Other than sonically introducing new sounds song by song, we are, conceptually, wanting to push the boundaries. Our first record dealt a lot with mental health and just laying the cards out on the table reflecting who we are as people and what we’ve gone through. Pillows & Therapy is almost a direct sequel. It continues that theme to showcase how we’ve grown while expanding the scope to what it means to actually want to get better. I’ve felt for a long time that there is a relatively silent but dangerous theme sprouting throughout the mental health community. That theme being that it’s almost “cool” and “fun” to not be ok. And while it’s always ok to not be ok, I believe it’s dangerous to start thinking it’s “cool” to not be ok.

I feel like I’ve seen people almost WANT to not be ok as if it’s a clothing trend. And while I believe we should all accept who we are, including our state of mental health, I believe we should always WANT to get better and work on ourselves. And “getting better” doesn’t necessarily mean “getting cured,” but at least getting to a place where you can accept who you are and where you’re at so that you can learn to live comfortably and know what to do when the demons arise again.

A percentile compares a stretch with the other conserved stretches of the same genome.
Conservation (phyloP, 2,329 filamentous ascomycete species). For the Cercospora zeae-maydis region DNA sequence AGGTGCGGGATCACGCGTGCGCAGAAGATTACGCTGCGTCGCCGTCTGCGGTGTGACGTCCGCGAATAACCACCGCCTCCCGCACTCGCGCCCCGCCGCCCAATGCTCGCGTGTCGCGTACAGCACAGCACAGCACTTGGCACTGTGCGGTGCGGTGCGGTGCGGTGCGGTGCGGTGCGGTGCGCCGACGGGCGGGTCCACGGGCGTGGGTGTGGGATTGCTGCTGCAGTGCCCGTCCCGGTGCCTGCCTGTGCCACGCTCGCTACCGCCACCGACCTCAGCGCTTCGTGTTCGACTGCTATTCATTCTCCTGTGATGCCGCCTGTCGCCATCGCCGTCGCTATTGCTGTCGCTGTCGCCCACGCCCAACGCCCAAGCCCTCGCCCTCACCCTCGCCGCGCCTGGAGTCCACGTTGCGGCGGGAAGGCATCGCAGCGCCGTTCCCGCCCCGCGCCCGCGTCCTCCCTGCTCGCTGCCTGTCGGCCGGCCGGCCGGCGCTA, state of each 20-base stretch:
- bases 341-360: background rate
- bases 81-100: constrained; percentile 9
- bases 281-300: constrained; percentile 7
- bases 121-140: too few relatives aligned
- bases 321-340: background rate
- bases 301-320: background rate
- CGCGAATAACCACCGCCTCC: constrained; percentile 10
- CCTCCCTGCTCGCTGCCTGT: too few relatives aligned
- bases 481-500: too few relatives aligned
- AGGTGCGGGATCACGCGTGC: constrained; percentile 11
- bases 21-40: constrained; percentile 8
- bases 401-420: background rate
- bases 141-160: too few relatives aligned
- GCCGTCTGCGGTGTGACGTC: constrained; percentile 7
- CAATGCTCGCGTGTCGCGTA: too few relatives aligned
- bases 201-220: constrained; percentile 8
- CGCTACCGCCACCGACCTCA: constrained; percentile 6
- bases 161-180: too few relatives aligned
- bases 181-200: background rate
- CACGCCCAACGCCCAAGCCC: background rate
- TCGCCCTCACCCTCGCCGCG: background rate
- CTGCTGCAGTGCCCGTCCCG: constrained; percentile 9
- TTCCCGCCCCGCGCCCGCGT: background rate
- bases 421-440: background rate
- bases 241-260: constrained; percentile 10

It’s been five years since your debut single, “Happy Pills.” Looking back, what is your relationship with the song? Is it a close friend you like to bring out on stage every night? Or a photograph of a different time?
Our relationship with the song has changed a lot over time. It’s almost like that one partner you had that was perfect for you for where you were at the time. But then you both outgrew each other and decided that, while painful to accept, it would be best to part ways and move on. I would definitely say it’s more of a photograph of a different time. But a time we look back on fondly but are happy to have moved on from. I, personally, am in a much more “informed” place now. I know a lot more about myself and the music I wanna make. I know a lot more about what I want in life and what kind of people I want around me. That chapter is closed and I’m insanely happy to have moved on and taken on new challenges and sounds. If we were still making music like that, we probably wouldn’t be a band anymore.

Pillows & Therapy is set for August 13. Click here to pre-save.